Roland VG-99 V-Guitar Multi Effects Processor System

Roland-vg-99 LogoModel a wide range of electric and acoustic guitars, bass guitars, synthesizers and amplifiers.

This is an all-in-one package that is impressive. At the heart of the VG-99 are two completely independent signal paths. You can Model classic guitars, basses or amplifiers, and then assign up to 11 effects, twice. You can then use those two channels independent of each other, or simultaneously. Using an optional floor-based controller, you can do all of your channel switching or blending,

The acoustic guitar modeling is not bad. While it may not sound 100% perfect, it’s close enough for most demo and home-recording projects, and beats the cost of purchasing a steel string and a nylon string guitar. I was actually pretty impressed with the bass modeling. Another impressive feature is the alternate tunings. These are synthesized tunings, so your guitar won’t be physically re-tuned, but it will sound as if it is. The upside here is that your guitar’s neck won’t need to endure the physical stress of the constantly changing string tension, and the strings will always feel the same. Some may feel that the downside is exactly that: you won’t have the added visceral dynamic of how the strings really feel in an alternate tuning.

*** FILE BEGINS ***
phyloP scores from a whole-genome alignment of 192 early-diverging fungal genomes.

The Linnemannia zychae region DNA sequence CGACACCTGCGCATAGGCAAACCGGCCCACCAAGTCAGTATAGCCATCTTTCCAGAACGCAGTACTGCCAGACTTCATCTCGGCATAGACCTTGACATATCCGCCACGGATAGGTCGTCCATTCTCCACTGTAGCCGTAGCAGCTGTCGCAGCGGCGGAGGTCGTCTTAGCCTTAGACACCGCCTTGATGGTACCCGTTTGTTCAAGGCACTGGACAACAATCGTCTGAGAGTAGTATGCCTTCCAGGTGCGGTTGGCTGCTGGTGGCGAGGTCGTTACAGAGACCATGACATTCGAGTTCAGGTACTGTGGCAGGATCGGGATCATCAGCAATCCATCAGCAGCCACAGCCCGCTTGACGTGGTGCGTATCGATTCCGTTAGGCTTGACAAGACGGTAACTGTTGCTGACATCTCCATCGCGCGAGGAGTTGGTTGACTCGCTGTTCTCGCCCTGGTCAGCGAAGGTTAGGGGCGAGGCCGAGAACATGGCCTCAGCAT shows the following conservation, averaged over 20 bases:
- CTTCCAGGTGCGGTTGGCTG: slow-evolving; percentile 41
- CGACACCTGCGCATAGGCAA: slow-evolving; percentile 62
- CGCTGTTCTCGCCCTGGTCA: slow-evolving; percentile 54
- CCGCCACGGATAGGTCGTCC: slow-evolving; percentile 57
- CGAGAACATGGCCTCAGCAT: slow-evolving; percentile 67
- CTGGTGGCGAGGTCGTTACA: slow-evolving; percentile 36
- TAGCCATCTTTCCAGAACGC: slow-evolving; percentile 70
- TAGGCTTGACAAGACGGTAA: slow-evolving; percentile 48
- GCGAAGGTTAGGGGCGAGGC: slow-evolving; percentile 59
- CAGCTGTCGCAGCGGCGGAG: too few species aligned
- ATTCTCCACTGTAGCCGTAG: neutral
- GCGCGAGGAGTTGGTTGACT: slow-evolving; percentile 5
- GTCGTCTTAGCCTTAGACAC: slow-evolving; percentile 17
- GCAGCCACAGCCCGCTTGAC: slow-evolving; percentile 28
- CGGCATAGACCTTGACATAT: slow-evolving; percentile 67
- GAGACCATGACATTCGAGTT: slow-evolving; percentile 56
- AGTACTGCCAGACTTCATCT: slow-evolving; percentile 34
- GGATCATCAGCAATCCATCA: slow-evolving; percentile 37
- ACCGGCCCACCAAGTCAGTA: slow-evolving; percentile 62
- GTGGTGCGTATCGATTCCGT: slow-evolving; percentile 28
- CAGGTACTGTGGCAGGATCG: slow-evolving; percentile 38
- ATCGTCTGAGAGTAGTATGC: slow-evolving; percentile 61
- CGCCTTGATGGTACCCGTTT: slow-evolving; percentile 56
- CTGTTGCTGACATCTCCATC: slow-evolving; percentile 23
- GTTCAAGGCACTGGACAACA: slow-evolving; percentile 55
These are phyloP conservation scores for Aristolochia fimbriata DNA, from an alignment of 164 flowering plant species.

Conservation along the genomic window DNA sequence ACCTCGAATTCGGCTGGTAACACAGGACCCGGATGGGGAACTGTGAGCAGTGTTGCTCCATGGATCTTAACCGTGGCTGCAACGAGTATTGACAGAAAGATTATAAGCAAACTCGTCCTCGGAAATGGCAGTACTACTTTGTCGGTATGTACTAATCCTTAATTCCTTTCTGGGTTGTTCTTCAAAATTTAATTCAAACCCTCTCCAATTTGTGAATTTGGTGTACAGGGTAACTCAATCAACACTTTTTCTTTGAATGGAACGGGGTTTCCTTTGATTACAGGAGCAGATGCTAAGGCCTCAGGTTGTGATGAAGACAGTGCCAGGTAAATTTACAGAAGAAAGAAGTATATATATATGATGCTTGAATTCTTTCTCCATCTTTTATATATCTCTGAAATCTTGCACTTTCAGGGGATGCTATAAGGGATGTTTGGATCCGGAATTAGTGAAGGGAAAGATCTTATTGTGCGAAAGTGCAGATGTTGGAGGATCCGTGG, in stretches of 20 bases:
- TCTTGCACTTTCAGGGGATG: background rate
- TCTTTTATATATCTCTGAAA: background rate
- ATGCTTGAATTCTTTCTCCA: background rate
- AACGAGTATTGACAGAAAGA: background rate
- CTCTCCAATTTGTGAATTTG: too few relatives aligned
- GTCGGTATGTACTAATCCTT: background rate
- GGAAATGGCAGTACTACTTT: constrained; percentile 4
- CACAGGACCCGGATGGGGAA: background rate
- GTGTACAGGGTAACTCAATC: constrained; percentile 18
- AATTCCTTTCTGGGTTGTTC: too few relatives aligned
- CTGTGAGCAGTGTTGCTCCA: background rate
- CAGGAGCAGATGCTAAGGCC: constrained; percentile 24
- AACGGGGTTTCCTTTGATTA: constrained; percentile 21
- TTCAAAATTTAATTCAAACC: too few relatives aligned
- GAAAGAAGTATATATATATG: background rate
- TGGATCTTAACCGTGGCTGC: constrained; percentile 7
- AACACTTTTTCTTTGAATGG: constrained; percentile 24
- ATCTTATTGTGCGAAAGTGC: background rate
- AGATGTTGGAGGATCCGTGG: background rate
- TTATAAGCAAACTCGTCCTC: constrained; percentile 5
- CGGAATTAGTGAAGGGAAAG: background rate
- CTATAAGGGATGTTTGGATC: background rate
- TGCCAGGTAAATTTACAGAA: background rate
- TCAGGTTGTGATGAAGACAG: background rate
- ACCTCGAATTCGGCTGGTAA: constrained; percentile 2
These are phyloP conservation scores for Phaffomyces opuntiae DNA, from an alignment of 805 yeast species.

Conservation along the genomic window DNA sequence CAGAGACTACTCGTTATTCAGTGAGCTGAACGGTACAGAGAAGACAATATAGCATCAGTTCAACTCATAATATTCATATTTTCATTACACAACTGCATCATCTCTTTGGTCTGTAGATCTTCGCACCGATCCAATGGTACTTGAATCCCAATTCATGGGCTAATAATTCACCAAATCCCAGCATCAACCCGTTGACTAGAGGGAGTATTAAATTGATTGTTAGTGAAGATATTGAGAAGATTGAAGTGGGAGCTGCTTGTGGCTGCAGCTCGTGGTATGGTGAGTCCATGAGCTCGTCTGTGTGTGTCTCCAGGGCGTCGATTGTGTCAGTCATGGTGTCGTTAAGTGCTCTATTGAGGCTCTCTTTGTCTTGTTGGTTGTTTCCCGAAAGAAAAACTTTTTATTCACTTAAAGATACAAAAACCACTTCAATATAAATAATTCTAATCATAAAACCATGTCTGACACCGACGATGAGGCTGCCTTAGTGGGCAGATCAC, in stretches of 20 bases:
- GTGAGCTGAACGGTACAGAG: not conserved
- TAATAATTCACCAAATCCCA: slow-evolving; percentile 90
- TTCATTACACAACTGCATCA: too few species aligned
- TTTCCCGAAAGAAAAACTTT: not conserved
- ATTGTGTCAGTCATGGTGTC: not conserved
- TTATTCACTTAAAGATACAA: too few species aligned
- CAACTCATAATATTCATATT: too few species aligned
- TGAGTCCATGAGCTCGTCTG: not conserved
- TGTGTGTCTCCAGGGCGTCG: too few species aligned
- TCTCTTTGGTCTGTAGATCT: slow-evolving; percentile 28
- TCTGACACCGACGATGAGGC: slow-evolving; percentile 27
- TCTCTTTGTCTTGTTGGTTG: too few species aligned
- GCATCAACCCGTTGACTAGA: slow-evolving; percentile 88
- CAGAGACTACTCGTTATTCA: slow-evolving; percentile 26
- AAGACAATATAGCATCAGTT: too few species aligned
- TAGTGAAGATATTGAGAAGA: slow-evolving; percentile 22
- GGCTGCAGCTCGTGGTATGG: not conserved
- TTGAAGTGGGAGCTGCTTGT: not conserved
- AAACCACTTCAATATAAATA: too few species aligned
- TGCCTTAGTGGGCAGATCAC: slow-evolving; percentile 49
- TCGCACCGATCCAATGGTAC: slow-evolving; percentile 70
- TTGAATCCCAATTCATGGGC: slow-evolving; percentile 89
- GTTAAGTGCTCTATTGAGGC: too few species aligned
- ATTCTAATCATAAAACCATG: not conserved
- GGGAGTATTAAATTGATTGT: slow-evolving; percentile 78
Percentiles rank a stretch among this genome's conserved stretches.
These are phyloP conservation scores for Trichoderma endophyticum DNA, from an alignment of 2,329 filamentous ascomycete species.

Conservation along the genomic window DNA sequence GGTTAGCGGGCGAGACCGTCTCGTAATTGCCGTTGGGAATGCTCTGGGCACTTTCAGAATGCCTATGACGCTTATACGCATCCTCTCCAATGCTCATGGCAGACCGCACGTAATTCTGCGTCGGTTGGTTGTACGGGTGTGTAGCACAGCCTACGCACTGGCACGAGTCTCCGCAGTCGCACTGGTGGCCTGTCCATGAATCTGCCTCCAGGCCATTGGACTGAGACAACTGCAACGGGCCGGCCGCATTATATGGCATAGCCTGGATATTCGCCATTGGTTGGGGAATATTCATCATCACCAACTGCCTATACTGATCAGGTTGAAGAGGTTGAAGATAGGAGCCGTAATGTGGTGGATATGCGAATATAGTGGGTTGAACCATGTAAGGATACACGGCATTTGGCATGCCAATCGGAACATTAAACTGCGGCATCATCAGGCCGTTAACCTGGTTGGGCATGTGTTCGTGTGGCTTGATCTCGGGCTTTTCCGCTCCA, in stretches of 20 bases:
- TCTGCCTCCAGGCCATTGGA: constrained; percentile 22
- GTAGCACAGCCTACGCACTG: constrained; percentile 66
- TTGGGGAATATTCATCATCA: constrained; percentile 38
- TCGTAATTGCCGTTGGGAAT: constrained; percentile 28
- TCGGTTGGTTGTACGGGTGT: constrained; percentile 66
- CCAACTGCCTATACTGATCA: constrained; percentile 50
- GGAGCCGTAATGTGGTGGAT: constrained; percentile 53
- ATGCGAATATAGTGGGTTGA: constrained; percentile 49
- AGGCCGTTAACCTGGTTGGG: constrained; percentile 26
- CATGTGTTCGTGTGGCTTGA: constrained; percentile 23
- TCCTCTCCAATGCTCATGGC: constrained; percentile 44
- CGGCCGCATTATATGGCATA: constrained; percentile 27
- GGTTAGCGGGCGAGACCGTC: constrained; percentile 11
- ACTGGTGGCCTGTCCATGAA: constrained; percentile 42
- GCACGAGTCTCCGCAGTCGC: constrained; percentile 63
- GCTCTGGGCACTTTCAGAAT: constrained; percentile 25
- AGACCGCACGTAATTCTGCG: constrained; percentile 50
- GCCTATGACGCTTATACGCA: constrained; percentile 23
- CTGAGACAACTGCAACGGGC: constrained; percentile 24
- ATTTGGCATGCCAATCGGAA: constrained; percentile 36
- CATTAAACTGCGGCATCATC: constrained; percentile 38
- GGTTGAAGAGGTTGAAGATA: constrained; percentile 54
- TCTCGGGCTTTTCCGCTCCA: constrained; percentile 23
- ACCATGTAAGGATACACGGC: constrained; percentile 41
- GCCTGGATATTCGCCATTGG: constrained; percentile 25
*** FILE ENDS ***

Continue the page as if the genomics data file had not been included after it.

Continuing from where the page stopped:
The D BEAM and Ribbon Controllers can be assigned to any parameter in the VG-99 and provide fairly impressive real-time expression. I find them a bit odd though, because you generally need both hands when playing guitar. But you can certainly wave your guitar neck across the D BEAM controller. For example, you can play a chord, “freeze” it, and then play over the chords.


This is a product with a lot of features. The modeling alone is worth the price of admission. But the dual-channel design makes it even more dangerous. When you add in the MIDI and USB interfaces, you have a pretty serious little machine that is perfect for home-recording.

Comprehensive Demos